The idea I'm most excited about making a reality is an app. I've done all the groundwork and am ready to start working on creating the app itself, but have no legal guidance. I assume my options are either to hire a lawyer or to censor myself in my blog, but I would greatly appreciate your thoughts (as a successful, experienced blogger).


Like I was going to edit out the part where he compliments me :D

Have you stopped yourself from starting because someone could potentially steal your ideas?

Here’s the deal, YES you’re overanalyzing it. If you have an idea to blog and are scared that someone will steal your ideas, consider the following sequence of events that has to take place:

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  1. They see your idea and like it.

  2. They like it enough to want to steal it.

  3. They have the energy, commitment, and resources to follow through on stealing it.

  4. They take the time to piece together all of your information across dozens of blog posts to figure out how to steal it.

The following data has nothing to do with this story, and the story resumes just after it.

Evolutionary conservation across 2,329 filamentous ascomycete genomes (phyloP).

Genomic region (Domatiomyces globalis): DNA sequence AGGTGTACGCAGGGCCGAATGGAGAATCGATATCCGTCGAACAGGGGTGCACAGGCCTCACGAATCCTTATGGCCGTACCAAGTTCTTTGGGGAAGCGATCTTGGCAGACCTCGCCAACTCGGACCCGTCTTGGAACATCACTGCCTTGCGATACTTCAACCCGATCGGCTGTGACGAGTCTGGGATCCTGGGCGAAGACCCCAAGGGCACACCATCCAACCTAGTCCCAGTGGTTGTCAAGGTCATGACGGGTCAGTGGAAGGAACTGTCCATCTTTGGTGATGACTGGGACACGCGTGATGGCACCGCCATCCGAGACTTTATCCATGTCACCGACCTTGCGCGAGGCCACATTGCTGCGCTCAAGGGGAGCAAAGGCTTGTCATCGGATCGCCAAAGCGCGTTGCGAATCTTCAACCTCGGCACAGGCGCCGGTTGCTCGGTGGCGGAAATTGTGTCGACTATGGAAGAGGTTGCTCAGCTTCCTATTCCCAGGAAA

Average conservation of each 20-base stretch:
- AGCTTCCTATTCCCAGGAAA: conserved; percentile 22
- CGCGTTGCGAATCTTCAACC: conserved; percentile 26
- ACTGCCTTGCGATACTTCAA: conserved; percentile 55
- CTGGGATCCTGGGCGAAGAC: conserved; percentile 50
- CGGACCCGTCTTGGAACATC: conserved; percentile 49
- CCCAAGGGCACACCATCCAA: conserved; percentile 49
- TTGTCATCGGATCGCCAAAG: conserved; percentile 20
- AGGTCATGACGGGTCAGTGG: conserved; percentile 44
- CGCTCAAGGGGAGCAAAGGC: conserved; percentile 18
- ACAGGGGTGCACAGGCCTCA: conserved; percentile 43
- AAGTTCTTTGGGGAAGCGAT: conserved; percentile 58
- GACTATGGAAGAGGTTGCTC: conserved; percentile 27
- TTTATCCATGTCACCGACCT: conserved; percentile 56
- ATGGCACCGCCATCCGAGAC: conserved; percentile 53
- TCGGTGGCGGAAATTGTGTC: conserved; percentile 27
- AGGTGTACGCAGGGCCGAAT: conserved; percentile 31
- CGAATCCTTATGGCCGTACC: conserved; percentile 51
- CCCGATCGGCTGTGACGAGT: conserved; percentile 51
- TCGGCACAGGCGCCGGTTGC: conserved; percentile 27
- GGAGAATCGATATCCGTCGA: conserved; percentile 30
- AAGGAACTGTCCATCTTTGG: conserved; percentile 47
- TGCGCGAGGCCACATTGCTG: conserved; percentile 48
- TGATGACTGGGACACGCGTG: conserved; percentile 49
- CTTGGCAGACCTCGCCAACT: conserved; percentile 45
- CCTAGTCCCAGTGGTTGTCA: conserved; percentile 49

5. They follow through on stealing it.

That’s assuming a hell of a lot out of another person. Chances are, that person doesn’t exist.

Of course, it’s POSSIBLE someone steals your idea. It’s always POSSIBLE. But is that possibility going to stand in the way of you trying?

I once heard the entrepreneur Ramit Sethi say, “You should be so lucky that someone wants to steal your idea.”

I LOVE that quote. It’s true. Chances are, your idea isn’t worth stealing. At least not at the start anyway. It’s not until you give yourself a chance to flesh out what’s in your head will you come up with something that’s potentially steal-able.

But even then, here’s the big thing to understand about blogging:

A blog is about providing value to a certain group of people. You provide value through information that helps them.

You aren’t creating a blog to release lines of code you’ve created for an app, or share your wireframe sketches (no one would want to read that anyway).

Your blog exists to build influence and relationships. Focus on what your audience struggles with, and arm them with information that will helps understand or overcome those struggles.

You’ll build trust-based relationship with your audience, and if they use information you’ve put out before, they’ll most likely link back to you because of how helpful you were.  <<And look, now I'm linking to him.

So embrace your dopeness, don't wait, and create!

Take care and be awesome today,


Written by Rajiv Nathan